The Table

The place where the generations gather to eat and drink, to laugh and cry, to listen and love. The place where our      stories connect, and we find ourselves hidden deep in God’s story. In bread, in wine. In Him who ate at the houses of the outcasts, the revolutionaries, the broken and the lost. In him who said “can I eat with you?”.

The place where reconciliation is made possible. The place where justice is present. The place where our shopping habits bless God’s creation. Where the story behind our food is known and celebrated. The place where we taste the Glory of God.

The place where our lives make sense. Where our messy families are accepted and loved.

In this age of authenticity, as we deconstruct all that has gone before, we lean on our tables and search for the truth. We put down our phones, so we can look one another in the eye. We lay down our lives, so that we can love our       neighbours. We open up our homes and share all that we have. Our food. Our time. Our money. Ourselves.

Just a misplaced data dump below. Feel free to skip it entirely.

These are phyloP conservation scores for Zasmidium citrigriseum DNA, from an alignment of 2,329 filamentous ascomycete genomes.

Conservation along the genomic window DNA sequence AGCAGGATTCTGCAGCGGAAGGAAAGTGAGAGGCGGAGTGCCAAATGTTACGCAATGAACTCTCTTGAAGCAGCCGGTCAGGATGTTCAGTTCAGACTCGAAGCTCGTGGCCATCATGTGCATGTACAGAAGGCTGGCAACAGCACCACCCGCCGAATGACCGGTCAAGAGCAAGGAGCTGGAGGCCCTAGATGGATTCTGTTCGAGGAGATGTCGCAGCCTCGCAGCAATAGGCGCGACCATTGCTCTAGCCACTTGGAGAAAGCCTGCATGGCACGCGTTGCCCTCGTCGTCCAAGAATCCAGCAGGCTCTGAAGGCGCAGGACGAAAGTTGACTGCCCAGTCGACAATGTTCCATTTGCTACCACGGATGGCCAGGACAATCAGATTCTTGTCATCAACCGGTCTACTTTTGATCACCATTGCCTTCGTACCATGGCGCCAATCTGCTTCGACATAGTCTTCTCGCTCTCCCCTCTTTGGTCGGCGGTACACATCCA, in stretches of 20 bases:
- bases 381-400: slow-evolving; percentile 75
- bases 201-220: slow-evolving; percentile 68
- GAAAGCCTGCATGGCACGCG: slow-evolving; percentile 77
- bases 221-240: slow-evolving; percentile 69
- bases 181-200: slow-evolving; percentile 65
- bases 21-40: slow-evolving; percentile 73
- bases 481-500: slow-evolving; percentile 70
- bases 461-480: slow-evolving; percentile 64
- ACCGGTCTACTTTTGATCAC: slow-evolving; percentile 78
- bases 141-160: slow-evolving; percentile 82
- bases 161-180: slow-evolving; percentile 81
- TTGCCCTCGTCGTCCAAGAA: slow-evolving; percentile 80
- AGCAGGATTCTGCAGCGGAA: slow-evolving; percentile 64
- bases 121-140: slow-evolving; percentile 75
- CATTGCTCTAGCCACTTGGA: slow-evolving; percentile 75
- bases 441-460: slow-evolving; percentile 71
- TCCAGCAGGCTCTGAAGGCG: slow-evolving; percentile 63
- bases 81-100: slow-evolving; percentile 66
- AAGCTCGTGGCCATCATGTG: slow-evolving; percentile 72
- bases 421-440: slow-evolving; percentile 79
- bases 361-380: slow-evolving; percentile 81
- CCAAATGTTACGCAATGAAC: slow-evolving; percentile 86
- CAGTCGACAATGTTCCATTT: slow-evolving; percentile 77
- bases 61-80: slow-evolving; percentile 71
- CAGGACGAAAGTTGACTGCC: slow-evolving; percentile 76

In winter and spring, we fast and we feast, we mourn and we sing, we commit to eating together through thick and thin.

This is not new, it is very, very old.

We return to the place where our ancestors gathered, the same place where one day our children’s children will also gather.

The Table.

 

Chad Chadwick 15th Nov 2018